Wed. Jul 24th, 2024

Covid-19

Adam McKay’s Don’t Look Up is a satirical comedy that resembles idiocracy, where he cannot help but delve into the government’s response and human reactions to the Covid-19 pandemic. Behind the veneer of a story based on a journalist’s report on climate change or global warning, it’s possible that when McKay initially wrote its script, he never intended or even knew there would be a pandemic. However, the world’s handling of the pandemic, both in America and globally, seems as if the audience has been written into a director’s script. Human reactions to the pandemic, just like to the film itself, have given McKay significant influence. The joke lies in the behavior of people who inhabit Earth.

Fortunately, the film goes beyond being just a story that accuses humankind of stupidity. Behind its dark-comedy exterior, McKay has not provided a definitive answer but rather an idea about valuing life more and reducing the ego associated with living in a mortal world.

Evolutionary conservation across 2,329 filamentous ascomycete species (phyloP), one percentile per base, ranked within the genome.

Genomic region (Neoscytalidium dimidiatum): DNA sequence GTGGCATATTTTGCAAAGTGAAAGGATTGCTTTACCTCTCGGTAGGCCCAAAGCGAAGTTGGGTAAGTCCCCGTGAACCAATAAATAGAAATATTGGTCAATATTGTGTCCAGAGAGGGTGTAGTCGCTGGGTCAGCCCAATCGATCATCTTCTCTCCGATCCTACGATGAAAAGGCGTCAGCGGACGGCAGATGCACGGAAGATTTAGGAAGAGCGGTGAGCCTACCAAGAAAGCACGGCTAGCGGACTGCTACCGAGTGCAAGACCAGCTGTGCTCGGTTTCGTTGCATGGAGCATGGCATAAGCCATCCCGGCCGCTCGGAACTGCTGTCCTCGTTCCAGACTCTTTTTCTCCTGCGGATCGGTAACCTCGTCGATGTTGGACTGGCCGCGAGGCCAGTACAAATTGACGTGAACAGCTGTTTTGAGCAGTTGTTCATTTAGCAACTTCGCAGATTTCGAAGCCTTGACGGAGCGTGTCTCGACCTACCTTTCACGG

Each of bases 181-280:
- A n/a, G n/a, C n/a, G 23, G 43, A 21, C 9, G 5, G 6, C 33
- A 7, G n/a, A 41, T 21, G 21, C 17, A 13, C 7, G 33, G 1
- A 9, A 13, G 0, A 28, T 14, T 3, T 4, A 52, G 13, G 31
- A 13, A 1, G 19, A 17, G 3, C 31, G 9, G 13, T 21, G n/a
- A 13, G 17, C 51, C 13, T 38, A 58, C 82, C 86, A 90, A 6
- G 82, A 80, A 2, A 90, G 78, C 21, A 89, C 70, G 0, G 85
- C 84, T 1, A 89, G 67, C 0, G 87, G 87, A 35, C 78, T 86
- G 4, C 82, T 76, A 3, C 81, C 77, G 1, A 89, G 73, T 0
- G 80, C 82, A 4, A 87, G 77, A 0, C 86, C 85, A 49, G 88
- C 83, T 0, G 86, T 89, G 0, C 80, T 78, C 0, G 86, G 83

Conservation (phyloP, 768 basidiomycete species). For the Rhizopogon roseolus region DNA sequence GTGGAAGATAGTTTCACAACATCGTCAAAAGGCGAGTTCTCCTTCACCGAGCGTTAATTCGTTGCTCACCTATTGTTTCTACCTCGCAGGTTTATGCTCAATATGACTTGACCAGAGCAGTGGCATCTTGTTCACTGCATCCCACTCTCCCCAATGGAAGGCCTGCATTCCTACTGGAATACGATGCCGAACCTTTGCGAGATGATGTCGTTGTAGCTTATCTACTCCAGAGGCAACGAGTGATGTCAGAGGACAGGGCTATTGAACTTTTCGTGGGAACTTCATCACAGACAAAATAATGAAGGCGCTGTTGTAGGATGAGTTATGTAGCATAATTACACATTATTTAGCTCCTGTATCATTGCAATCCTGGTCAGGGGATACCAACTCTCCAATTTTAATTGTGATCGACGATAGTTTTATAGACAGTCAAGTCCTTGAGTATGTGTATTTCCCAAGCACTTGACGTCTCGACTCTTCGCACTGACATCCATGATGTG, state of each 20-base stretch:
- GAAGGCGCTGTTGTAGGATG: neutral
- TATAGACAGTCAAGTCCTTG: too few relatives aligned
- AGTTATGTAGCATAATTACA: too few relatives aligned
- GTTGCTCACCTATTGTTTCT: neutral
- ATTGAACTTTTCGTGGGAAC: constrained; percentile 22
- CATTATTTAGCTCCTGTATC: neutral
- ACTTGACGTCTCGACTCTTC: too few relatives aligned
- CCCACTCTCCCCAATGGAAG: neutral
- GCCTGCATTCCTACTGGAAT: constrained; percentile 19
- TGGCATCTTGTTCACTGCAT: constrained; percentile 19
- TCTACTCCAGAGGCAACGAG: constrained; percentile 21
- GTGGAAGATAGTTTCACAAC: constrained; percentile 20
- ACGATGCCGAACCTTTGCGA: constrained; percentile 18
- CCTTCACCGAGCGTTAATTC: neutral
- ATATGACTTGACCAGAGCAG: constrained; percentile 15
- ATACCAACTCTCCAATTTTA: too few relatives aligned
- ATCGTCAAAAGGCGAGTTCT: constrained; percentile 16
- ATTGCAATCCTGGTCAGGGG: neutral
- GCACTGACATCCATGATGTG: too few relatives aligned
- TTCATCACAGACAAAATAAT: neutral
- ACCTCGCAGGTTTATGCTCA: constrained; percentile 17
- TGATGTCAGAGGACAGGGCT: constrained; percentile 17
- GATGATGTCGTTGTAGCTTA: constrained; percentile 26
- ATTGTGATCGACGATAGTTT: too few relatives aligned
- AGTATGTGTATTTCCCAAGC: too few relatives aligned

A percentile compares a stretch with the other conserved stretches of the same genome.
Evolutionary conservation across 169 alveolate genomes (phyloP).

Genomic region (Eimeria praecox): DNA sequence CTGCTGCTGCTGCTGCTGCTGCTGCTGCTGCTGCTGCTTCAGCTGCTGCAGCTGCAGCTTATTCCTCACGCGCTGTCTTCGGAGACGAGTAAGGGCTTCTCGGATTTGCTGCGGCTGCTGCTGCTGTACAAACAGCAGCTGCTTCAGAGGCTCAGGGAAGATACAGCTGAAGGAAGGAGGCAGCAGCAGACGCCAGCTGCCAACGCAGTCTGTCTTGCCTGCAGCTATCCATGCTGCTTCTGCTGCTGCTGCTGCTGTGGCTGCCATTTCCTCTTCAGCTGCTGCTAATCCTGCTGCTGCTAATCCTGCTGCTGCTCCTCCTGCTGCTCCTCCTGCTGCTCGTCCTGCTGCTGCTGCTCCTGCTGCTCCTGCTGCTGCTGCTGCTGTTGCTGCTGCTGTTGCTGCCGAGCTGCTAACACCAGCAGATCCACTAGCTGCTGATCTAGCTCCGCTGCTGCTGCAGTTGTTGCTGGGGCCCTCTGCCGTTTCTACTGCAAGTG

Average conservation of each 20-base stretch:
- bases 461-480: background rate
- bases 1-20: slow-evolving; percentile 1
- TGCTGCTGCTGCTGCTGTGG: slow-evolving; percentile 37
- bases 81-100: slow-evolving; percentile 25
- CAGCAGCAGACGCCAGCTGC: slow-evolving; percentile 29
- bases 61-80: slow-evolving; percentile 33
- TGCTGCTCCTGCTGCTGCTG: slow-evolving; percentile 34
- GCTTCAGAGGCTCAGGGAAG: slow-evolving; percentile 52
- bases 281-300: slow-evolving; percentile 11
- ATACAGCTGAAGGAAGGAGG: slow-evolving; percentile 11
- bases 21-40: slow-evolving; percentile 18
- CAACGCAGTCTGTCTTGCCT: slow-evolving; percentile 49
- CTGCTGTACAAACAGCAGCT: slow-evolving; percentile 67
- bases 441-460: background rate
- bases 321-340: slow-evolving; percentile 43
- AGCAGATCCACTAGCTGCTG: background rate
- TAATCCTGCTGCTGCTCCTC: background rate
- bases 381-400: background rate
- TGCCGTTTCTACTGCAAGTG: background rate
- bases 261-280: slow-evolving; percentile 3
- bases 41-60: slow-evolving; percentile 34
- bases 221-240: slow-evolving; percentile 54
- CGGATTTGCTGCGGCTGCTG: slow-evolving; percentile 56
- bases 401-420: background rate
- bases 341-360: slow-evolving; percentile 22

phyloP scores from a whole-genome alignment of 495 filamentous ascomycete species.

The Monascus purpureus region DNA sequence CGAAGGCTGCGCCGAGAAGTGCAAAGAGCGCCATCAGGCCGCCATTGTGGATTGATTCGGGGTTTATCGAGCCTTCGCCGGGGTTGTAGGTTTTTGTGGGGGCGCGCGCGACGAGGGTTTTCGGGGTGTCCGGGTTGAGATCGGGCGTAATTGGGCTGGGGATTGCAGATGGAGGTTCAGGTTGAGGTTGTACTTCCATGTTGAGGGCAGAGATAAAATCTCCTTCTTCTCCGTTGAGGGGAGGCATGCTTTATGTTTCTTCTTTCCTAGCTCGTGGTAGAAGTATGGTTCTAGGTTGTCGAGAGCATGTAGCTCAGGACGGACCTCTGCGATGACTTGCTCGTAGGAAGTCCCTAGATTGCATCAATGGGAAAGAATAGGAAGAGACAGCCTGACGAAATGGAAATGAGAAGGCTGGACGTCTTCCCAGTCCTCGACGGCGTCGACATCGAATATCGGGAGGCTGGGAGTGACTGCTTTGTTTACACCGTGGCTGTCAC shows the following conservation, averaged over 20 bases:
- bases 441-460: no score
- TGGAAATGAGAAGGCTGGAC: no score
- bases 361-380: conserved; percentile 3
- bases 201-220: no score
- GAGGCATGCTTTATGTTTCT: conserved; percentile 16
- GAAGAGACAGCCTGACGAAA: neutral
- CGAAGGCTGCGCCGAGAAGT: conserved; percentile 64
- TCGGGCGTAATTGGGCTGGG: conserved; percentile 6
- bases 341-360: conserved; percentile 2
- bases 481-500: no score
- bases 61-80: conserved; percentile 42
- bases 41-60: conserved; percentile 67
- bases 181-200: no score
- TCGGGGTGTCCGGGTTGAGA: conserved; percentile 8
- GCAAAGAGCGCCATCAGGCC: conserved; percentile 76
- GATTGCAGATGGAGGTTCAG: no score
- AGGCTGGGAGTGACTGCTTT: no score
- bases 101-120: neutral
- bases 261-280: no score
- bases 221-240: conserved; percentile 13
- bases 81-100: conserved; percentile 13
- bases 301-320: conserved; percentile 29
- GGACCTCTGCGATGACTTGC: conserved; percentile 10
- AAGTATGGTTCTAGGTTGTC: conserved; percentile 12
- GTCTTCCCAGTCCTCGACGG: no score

The Underestimate of McKay

McKay has earned a reputation as a director who can explain many complicated concepts in a humorous yet simple manner. In The Big Short, he successfully elucidated the events of the 2007 to 2008 financial crisis, along with economic and banking terminology, while maintaining a solid comedic tone. Consequently, even those in the audience who were initially uninformed about the crisis were not only captivated but also enjoyed the drama.

It becomes intriguing when director McKay employs a similar approach to address the issue of climate change, portraying it through a sci-fi trope involving a comet hurtling towards Earth. He does this to draw attention to climate and comet-related concerns that people often underestimate, either because they seem distant or are still perceived as too imminent.

For an astronomer, discovering a comet is a notable achievement, and naming a comet after oneself is equally prestigious. However, the celebrations surrounding Dr. Mindy and Kate Dibiasky’s discovery must be cut short. The reason being that, based on their calculations, a massive comet is hurtling towards Earth and is set to bring about the planet’s end in approximately six months. To be precise, it will lead to Earth’s destruction in about six months.